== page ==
Accessible Streets for Ōtūmoetai Peninsula aims to support a shift from private vehicles to more energy efficient, low cost and active modes of transport such as walking, cycling and public transport.
Safer and easier travel options for people living on the Ōtūmoetai Peninsula are a step closer, with Tauranga City Council this week endorsing the emerging preferred option for a cycleway and improvements to public transport infrastructure.
The decision is the first stage in the Accessible Streets for Ōtūmoetai Peninsula project, which aims to support a shift from private vehicles to more energy efficient, low cost and active modes of transport such as walking, cycling and public transport in the suburbs of Ōtūmoetai, Matua, Brookfield, Bellevue and Judea.
A concept design for the cycle and bus routes will be developed over the next few months, with the community able to provide further feedback before the design is considered by Council in April 2023.
Tauranga City Council Director of Transport, Brendan Bisley, says Tauranga’s ongoing growth means it is important to build infrastructure to provide safe travel for walking and cycling, and public transport facilities that support better journeys and more reliable travel times.
“In August and September, we asked the community to tell us what they thought about the options available along each section of the identified routes and we’re pleased with the feedback we received.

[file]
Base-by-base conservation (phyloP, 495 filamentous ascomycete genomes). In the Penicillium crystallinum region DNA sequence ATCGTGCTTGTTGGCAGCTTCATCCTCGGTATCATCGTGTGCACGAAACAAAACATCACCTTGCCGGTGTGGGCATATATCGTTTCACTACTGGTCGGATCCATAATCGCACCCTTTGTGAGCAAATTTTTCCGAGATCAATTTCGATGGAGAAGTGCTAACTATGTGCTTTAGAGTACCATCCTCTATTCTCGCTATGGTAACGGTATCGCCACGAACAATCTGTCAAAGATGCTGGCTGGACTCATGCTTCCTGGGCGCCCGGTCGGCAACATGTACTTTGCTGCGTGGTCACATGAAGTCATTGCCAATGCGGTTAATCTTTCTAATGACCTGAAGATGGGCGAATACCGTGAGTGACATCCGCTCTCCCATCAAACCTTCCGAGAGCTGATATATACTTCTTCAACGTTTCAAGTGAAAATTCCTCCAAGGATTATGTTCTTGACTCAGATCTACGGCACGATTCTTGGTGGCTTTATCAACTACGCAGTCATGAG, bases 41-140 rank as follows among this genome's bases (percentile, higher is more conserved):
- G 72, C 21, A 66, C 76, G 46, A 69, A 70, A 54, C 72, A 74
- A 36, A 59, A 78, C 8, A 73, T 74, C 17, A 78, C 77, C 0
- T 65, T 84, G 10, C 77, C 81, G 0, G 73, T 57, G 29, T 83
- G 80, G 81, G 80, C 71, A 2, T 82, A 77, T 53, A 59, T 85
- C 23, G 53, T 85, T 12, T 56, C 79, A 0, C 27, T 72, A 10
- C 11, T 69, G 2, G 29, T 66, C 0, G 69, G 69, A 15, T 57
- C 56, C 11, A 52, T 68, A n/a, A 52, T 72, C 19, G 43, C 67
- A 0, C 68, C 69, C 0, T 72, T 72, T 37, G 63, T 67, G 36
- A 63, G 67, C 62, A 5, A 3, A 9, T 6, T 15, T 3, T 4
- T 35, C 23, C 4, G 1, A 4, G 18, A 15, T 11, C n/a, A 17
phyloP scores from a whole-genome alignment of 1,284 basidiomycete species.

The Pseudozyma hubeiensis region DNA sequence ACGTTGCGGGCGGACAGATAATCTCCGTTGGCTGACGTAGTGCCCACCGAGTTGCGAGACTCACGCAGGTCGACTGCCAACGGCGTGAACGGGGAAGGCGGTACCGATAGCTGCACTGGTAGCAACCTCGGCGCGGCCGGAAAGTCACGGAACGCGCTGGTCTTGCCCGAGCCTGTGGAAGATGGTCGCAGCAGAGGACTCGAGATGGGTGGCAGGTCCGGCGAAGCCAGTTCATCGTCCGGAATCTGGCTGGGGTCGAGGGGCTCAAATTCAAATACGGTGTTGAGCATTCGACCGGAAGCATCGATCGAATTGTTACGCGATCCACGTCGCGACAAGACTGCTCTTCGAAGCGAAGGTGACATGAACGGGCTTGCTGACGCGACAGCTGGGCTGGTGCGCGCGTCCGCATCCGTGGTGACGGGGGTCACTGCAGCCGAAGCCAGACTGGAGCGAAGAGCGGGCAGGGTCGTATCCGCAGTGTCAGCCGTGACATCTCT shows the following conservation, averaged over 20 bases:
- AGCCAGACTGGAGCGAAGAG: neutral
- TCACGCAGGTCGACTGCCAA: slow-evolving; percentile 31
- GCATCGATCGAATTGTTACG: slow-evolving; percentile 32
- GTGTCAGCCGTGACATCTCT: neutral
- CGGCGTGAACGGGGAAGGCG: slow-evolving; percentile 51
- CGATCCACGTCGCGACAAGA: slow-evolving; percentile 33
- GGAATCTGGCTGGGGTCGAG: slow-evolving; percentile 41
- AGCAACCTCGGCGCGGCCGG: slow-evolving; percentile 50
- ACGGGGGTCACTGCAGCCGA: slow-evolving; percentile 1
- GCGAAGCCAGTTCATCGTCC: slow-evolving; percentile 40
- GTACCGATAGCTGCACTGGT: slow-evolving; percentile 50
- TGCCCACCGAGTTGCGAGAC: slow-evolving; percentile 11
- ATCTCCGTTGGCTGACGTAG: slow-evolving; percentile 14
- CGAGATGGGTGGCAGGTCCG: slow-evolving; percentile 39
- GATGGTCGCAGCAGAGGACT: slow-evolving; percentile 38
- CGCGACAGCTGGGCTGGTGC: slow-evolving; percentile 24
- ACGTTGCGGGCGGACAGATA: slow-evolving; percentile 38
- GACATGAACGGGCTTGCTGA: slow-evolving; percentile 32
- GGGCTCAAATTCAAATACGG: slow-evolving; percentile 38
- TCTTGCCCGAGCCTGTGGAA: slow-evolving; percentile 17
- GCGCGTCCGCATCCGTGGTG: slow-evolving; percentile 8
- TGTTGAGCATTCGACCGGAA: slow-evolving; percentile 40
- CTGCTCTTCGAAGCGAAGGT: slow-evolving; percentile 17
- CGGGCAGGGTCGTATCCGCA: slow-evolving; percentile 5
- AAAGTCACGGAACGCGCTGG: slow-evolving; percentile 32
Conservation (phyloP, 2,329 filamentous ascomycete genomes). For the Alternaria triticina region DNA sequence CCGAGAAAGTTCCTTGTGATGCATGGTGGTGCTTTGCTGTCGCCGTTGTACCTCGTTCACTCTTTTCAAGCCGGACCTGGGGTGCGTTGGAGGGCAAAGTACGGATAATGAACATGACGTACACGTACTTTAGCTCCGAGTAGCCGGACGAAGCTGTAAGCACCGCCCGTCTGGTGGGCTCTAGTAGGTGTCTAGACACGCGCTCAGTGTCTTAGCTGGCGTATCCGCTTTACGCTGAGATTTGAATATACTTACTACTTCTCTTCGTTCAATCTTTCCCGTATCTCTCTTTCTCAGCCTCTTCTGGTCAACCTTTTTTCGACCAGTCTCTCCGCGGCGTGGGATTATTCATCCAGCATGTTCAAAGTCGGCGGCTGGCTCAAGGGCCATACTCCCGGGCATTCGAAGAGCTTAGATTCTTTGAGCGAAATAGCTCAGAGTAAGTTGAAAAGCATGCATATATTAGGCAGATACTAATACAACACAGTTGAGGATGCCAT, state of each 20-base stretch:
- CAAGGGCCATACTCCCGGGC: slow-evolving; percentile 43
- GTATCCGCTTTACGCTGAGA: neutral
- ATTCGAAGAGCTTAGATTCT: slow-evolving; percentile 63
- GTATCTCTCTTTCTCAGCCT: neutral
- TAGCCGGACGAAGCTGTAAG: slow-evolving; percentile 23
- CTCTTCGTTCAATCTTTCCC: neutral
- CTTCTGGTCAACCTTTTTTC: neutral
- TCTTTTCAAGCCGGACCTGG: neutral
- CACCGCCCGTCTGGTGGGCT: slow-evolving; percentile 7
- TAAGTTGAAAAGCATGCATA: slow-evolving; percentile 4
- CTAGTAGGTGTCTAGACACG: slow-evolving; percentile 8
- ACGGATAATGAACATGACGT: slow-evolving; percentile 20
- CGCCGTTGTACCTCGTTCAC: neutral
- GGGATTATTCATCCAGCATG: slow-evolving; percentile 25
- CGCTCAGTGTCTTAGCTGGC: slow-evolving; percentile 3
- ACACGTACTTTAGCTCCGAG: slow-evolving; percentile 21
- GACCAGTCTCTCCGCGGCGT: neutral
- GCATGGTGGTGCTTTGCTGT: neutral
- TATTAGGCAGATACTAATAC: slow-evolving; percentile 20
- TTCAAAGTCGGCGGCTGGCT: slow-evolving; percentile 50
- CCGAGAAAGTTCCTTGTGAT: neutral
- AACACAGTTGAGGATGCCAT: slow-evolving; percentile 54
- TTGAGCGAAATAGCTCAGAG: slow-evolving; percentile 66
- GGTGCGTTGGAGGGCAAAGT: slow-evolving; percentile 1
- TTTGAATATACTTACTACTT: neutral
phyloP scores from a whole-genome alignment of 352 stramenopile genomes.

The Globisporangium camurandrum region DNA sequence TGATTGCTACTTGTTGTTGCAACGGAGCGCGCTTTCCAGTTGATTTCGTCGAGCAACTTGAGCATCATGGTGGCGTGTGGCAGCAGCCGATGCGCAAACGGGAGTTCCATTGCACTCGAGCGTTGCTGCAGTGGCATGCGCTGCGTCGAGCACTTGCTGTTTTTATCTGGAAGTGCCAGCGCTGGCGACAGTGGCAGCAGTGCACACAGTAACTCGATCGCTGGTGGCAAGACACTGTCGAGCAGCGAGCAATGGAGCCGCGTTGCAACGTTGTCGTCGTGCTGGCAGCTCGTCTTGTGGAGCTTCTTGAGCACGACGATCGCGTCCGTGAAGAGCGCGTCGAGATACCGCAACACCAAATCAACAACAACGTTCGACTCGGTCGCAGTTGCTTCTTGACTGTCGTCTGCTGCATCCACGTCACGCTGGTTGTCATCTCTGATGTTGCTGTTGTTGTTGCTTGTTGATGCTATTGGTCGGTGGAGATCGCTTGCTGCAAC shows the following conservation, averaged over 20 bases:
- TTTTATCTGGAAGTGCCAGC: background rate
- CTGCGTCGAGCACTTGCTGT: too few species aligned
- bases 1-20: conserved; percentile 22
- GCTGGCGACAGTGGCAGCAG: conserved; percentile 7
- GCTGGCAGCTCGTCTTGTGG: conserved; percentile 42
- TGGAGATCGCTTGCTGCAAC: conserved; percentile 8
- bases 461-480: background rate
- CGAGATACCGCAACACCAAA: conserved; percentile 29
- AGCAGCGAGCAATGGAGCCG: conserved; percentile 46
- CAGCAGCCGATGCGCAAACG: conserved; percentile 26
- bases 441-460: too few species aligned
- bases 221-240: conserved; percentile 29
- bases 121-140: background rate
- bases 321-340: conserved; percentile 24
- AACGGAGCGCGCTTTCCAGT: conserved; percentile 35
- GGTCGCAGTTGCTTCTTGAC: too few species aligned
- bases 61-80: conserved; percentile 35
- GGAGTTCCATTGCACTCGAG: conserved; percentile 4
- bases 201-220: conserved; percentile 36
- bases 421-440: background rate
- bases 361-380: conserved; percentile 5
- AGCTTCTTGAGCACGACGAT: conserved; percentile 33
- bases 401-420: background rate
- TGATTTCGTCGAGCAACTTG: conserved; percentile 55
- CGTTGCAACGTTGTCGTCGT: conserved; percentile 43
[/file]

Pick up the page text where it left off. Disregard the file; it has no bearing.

“To establish the best option for each section, we considered feedback from affected residents, businesses, the community and interest groups, as well as people who cycle or catch the bus on a regular basis. This helped us to identify a preferred option, which we believe balances the needs of different users.
“The preferred option offers a balanced solution across all modes of transport – safer travel for cyclists and pedestrians, and a more efficient public transport service. However, there are compromises as well and across the peninsula, people who drive could experience an increase in travel time.”
Another key challenge for the project is the narrow road corridors to work with on the peninsula.
“For example, to physically make room for a cycleway and additional safety features, we would need to remove car parking in some streets, such as one side of Ngatai Road between Maxwells Road and the Ōtūmoetai roundabout,” says Brendan.
“In cases like this, we will continue to work with affected residents and businesses to address potential concerns.”
At this week’s Council meeting, Commissioner Stephen Selwood said ongoing, comprehensive consultation was critical to developing a design that is acceptable to the community.
“The issue with these projects is always that they require everyone to give a little, because we are trying to fit multi-modal transport systems into what has largely been a car-dominated environment.
“Inevitably there are conflicts, and we have to reconcile all of those conflicts as best we can.”
The project currently has an estimated cost of close to $64.9 million.
To see the preferred option for the project visit www.tauranga.govt.nz/accessiblestreets-otumoetai.